The Southwestern Historical Quarterly, Volume 92, July 1988 - April, 1989 Page: 117

J. Frank Dobze and Walter Prescott Webb

Nothing I have ever written comes close to meeting those standards,
but those words stand as a virtual definition of the man who wrote them.
Gallant Pancho
I first met J. Frank Dobie when he was a man of seventy and I was in
my early twenties. I was a graduate student at the University of Texas at
the time and supported myself with various part-time jobs. During the
summers I worked at The Book Stall, a bookstore that occupied various
quarters in the area of the Drag where Dobie Mall now stands. I saw
Dobie frequently because he was a friend of the store's owner, Burwell
Pope, and a regular customer.
One day, during the summer of 1961, I was alone in the store-lo-
cated at that time in a small frame house on Poker Alley-going over
the page proofs of a psychology book I had coauthored. Pancho walked
in, chatted for a few minutes, and then strolled into a back room to
browse the shelves. I returned to my work, only to be interrupted a
short time later by two middle-aged women who came into the store
single file. They walked up to me and the one in front (who completely
hid her companion) asked peremptorily, "Where are all your copies of
West Texas Hellzon?" I replied that I didn't think we had that title in
stock, but could special order it if she'd provide some information.
"Oh, that won't be necessary," she said, "because here's the book . ..
and here's the author." And, handing me a copy of the book she had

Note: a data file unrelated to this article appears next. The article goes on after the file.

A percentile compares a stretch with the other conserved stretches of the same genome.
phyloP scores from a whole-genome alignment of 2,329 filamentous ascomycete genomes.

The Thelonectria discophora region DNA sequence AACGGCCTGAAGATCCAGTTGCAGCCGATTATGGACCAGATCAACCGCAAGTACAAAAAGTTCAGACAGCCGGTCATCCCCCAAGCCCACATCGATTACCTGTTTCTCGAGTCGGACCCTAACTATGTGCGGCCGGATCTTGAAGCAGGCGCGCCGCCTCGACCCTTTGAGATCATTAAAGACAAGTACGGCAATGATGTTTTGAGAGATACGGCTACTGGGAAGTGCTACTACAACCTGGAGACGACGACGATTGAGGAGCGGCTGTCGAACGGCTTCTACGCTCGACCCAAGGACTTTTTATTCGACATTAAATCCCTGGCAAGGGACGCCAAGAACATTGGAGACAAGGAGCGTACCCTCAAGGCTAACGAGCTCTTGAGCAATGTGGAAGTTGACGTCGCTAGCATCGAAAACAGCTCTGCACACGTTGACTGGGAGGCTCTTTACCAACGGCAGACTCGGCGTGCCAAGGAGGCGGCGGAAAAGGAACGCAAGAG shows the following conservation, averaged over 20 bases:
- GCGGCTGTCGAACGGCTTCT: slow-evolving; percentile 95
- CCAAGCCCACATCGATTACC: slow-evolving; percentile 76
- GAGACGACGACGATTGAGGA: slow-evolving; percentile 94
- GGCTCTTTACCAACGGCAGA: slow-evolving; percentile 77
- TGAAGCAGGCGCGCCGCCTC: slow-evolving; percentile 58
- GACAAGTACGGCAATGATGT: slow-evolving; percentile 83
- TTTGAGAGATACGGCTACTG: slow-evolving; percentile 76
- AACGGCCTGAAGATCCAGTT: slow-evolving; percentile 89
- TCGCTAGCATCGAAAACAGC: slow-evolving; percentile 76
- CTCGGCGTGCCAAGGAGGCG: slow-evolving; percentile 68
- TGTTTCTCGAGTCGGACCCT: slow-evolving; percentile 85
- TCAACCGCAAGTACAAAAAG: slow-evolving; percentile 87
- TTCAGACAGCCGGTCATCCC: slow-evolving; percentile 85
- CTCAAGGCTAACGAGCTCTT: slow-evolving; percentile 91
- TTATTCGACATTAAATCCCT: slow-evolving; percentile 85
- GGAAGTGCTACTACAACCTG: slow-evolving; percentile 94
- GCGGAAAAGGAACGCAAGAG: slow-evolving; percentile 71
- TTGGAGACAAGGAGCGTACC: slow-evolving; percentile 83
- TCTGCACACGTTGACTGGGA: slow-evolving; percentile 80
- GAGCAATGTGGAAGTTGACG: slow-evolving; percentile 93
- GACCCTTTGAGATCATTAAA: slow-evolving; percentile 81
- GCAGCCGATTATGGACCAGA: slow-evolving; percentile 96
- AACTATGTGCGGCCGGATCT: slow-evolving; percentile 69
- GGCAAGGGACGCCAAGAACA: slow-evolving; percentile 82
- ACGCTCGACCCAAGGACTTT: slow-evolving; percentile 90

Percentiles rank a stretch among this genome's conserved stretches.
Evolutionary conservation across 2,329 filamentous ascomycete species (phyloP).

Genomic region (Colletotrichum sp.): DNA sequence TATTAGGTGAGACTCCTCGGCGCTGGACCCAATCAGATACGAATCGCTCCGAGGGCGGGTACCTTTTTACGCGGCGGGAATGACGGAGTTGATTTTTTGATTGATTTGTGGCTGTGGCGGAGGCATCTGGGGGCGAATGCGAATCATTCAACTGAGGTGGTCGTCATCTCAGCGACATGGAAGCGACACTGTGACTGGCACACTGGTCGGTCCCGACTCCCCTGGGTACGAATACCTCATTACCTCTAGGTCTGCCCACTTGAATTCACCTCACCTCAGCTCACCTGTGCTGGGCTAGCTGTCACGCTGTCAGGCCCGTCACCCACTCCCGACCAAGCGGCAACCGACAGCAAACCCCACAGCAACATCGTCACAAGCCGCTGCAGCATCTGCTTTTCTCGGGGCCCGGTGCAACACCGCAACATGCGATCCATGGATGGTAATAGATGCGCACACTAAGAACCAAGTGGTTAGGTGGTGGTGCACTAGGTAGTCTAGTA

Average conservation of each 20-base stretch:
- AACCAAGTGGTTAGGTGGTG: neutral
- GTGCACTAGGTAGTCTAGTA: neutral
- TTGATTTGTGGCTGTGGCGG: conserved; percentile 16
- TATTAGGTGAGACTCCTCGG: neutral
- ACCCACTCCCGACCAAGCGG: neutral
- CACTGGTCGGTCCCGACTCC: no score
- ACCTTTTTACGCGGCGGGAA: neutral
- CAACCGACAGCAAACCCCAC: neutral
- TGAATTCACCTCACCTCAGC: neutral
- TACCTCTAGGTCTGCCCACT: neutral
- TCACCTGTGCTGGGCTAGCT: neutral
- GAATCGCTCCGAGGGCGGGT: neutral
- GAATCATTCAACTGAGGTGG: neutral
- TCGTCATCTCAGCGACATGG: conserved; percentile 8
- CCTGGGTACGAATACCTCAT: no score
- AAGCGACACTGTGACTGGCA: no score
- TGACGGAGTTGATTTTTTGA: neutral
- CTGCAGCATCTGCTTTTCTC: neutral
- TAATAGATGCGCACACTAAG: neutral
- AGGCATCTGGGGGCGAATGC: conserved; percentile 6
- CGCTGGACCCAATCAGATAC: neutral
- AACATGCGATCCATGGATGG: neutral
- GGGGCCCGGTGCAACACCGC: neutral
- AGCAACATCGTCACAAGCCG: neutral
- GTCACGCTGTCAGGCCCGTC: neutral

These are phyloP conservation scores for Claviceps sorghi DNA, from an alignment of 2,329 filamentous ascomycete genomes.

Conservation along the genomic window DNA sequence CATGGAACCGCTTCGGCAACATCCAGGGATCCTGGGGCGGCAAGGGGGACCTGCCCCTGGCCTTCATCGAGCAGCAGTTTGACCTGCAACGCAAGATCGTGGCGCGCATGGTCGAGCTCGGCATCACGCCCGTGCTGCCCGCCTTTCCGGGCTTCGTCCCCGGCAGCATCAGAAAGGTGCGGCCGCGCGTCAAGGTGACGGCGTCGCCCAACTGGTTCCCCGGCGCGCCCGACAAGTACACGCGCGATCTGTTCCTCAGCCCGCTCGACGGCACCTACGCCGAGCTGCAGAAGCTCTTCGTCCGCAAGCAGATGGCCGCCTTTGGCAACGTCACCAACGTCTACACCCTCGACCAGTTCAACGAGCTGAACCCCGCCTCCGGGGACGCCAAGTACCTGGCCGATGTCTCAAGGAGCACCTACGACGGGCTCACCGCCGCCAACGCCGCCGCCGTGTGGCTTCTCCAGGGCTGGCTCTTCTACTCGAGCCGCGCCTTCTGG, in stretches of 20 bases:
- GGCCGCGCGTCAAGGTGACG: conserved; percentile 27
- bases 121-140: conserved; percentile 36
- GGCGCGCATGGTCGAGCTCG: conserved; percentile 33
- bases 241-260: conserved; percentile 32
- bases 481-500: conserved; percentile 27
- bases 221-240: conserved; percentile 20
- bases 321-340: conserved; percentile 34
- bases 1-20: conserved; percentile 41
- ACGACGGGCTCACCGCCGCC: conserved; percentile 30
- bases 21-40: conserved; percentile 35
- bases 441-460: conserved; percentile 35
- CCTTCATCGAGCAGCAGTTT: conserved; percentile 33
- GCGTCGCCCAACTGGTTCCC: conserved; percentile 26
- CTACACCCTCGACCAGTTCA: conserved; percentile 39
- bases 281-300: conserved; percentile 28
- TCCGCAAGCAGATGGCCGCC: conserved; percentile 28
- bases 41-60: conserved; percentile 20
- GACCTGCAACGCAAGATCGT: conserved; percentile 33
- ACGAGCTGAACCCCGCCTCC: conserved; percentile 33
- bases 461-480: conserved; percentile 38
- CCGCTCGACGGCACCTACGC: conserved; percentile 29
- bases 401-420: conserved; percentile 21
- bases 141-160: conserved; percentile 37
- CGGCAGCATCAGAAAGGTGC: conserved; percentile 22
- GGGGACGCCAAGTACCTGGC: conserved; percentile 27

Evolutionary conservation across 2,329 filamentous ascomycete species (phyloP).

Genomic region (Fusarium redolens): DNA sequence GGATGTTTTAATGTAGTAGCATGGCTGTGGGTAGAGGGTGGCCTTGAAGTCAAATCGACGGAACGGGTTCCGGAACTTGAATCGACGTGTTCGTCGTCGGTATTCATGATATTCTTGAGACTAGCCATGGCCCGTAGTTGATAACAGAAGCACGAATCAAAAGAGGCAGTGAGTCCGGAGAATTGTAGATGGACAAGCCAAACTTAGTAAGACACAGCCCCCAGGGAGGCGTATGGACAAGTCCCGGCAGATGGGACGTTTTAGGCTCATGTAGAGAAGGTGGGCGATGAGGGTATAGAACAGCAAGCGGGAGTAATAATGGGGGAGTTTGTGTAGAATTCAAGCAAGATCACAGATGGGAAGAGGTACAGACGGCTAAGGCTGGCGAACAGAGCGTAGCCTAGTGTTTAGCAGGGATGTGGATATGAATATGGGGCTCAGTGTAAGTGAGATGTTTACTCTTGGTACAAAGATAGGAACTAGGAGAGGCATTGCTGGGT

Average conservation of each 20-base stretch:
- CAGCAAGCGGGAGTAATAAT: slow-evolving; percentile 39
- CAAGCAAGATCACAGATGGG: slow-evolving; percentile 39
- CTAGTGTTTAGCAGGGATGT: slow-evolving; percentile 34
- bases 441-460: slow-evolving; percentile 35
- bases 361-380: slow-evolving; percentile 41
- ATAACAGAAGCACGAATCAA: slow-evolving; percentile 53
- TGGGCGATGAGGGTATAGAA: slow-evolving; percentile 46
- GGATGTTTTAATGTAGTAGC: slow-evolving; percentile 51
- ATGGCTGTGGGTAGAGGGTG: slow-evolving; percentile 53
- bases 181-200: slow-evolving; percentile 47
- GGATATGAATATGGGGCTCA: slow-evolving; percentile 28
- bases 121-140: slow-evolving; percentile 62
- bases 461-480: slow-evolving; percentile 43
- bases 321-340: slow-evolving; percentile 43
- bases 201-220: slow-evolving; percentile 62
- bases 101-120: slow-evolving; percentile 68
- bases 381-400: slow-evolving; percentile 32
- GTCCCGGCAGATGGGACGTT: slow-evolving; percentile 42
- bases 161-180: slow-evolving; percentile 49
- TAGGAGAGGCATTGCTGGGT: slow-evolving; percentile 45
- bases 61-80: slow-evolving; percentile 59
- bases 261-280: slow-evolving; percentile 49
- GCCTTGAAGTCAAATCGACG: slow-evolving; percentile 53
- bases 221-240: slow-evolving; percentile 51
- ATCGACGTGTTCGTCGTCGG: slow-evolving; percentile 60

taken from her purse, she stepped aside to reveal her companion. I
looked carefully at the book. The dust jacket described it as the story of
a busty wench from the West Texas oil fields who had bit and clawed
her way to the top of the world of roadside hamburger stands. The
dust jacket also had a picture of the author, but the woman standing in
front of me could have been her mother! Eventually I recovered from
my mental shock sufficiently to discuss the book and answer some ques-
tions about what I was doing: "You've written a book, too?" "What's it
about?" "Just how old are you?" We had a pleasant chat, as people of
letters do, and they were preparing to leave when they remembered
their reason for being there. Turning, they reminded me to order
many copies of Hellion because it was going to be a best-seller, undoubt-
edly outselling even Dobie's books. (I'll Tell You a Tale had been pub-
*Jon D. Swartz is an associate dean at Southwestern University, Georgetown, Texas.


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Texas State Historical Association. The Southwestern Historical Quarterly, Volume 92, July 1988 - April, 1989, periodical, 1989; Austin, Texas. ( accessed October 18, 2017), University of North Texas Libraries, The Portal to Texas History,; crediting Texas State Historical Association.